Dopamine and Hypertension

F Contreras, M Rivera, M García, N Ospino, M A De la Parte, M Velasco

Resumen


Dopamine, a neurotransmitter precursor of norepinephrine, produces cardiovascular and renal effects including increase of myocardial contractility and cardiac output, without changing the heart rate, active and passive vasodilatation, diuresis and natriuresis. These cardiovascular and renal effects are mediated by the interaction of dopaminergic receptors named D1, D2, D3, D4, D5, D6 y D7; the letters of recent description. Actions are attributed to Dopamine that controls blood pressure through central and peripheral nervous systems and target organs such as kidney and adrenal glands in some types of hypertension. Renal dopaminergic deficiency has been related with the capacity to excrete salt in some forms of hypertension. Although it has been proven that dopamine and its derivatives have antihypertensive actions, research continues and for this reason it is important to clarify some physiological and pharmacological aspects of dopamine, its receptors and the clinical uses that could be important in the management of hypertension.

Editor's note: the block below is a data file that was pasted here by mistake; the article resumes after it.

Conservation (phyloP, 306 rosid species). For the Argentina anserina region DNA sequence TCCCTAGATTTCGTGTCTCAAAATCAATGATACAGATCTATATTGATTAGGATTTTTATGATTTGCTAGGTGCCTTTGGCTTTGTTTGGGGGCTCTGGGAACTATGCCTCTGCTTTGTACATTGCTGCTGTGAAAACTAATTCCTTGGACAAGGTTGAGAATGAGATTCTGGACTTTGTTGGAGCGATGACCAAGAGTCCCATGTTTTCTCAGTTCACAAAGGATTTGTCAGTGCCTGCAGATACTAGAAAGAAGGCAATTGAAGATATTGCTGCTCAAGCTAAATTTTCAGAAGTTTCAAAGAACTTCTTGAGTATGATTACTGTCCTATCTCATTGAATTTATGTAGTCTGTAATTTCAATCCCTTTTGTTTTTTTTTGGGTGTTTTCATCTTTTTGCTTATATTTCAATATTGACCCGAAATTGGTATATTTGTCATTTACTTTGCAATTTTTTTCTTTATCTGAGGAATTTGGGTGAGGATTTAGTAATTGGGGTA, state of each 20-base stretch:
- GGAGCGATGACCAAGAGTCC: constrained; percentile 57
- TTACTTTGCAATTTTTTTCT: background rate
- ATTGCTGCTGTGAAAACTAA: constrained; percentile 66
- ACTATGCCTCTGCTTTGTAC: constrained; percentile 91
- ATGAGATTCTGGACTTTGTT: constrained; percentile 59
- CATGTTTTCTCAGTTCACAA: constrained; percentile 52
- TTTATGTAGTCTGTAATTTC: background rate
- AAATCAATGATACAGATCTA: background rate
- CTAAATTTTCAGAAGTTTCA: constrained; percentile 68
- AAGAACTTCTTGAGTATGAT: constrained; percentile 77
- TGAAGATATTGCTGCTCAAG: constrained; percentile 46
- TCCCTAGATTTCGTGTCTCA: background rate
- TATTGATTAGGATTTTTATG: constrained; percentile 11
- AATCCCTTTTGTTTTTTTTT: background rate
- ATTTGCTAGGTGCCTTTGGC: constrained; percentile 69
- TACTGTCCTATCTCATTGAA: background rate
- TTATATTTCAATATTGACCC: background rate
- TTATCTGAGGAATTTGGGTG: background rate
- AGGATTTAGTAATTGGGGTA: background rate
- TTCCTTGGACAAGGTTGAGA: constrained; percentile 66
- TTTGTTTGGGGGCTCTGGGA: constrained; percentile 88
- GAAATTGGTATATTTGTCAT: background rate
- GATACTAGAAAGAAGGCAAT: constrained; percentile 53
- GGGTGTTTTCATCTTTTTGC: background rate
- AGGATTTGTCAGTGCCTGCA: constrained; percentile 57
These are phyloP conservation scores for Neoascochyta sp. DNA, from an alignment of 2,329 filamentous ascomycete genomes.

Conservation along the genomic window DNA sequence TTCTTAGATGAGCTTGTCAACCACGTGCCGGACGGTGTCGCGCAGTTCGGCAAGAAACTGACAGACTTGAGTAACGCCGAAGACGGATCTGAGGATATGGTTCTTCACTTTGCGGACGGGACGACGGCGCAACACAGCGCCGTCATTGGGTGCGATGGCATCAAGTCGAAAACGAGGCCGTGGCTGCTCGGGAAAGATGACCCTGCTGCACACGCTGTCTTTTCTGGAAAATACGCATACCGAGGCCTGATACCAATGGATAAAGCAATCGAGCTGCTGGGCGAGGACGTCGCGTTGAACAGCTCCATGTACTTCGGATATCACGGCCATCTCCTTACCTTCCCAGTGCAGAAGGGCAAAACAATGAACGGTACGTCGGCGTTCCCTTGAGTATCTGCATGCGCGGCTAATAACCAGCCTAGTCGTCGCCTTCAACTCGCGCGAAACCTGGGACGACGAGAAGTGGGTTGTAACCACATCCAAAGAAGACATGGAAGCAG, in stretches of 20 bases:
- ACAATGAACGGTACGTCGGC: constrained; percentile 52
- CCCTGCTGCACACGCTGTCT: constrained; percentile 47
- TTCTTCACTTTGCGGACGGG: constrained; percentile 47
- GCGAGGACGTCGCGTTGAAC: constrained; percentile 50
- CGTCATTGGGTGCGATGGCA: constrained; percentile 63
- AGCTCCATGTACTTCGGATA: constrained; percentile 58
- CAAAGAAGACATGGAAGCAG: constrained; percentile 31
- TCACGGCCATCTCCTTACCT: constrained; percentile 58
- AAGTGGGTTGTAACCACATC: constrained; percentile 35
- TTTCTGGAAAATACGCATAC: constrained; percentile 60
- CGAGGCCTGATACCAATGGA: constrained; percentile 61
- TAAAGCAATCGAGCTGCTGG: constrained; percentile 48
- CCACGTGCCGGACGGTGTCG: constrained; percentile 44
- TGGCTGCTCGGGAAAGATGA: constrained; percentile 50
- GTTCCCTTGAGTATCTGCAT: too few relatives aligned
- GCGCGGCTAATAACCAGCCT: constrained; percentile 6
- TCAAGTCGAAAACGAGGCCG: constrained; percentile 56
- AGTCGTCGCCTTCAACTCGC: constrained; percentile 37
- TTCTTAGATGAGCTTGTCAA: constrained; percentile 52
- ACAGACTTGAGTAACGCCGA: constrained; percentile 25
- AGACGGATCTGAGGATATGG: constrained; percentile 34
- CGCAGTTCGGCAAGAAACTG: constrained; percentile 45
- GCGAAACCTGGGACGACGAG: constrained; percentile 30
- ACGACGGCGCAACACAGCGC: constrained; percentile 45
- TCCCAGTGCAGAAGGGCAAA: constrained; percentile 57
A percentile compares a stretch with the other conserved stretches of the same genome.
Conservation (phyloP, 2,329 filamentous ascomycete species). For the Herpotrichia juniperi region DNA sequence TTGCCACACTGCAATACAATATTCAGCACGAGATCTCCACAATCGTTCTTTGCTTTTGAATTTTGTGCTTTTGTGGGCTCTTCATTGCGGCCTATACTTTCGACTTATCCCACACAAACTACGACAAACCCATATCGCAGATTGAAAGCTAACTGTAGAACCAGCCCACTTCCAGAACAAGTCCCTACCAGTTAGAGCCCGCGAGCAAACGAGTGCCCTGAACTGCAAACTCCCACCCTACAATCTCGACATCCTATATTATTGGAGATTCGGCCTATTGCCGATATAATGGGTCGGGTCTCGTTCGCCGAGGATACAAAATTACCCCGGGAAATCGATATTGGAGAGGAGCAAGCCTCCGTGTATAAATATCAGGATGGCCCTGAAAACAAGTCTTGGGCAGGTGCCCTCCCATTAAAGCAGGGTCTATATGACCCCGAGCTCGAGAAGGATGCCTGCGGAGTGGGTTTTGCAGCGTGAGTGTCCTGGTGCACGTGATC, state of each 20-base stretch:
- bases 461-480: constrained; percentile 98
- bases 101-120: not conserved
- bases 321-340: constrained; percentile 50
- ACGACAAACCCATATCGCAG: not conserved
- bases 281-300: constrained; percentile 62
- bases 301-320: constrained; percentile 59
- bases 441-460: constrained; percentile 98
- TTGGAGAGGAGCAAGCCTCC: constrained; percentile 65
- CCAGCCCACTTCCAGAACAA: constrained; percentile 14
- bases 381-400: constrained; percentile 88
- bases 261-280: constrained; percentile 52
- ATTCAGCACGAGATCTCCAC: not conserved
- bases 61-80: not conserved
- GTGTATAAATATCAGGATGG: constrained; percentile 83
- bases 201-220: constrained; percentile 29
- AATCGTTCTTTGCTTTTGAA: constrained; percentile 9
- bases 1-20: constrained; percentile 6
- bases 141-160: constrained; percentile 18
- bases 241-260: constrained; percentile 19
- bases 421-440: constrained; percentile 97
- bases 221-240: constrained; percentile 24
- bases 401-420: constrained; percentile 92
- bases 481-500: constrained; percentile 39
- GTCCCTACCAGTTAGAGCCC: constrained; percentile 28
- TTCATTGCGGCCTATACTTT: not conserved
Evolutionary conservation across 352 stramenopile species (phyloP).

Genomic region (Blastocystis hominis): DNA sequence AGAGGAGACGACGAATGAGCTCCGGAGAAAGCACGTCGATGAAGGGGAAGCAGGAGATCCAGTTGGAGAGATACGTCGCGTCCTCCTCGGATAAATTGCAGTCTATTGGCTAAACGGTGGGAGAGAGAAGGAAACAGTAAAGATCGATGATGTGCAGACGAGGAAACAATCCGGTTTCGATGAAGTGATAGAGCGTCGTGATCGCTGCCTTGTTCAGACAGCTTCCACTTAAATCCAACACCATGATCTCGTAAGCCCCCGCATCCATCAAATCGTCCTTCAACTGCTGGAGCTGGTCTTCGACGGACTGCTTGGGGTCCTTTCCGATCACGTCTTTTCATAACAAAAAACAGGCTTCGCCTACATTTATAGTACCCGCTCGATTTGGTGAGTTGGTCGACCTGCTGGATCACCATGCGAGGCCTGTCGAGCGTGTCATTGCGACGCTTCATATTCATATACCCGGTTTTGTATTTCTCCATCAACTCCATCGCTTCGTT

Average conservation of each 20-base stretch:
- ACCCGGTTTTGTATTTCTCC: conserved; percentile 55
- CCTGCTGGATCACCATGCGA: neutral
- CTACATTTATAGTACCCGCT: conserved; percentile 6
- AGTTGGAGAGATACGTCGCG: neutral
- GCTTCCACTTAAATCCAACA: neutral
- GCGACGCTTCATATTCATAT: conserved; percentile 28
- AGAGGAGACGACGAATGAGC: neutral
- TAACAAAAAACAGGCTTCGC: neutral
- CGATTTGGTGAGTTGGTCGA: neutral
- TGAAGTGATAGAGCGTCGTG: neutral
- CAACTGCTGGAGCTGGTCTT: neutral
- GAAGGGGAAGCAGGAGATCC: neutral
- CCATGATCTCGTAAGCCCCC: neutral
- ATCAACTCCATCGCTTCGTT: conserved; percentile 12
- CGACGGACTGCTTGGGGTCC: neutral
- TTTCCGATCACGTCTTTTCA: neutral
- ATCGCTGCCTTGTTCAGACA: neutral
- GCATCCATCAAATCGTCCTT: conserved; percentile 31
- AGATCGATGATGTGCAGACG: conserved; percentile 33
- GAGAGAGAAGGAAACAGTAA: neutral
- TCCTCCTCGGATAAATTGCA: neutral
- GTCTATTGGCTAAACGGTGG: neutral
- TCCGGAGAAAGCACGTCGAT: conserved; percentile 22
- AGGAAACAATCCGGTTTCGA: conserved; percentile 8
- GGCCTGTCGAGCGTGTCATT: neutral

Citas



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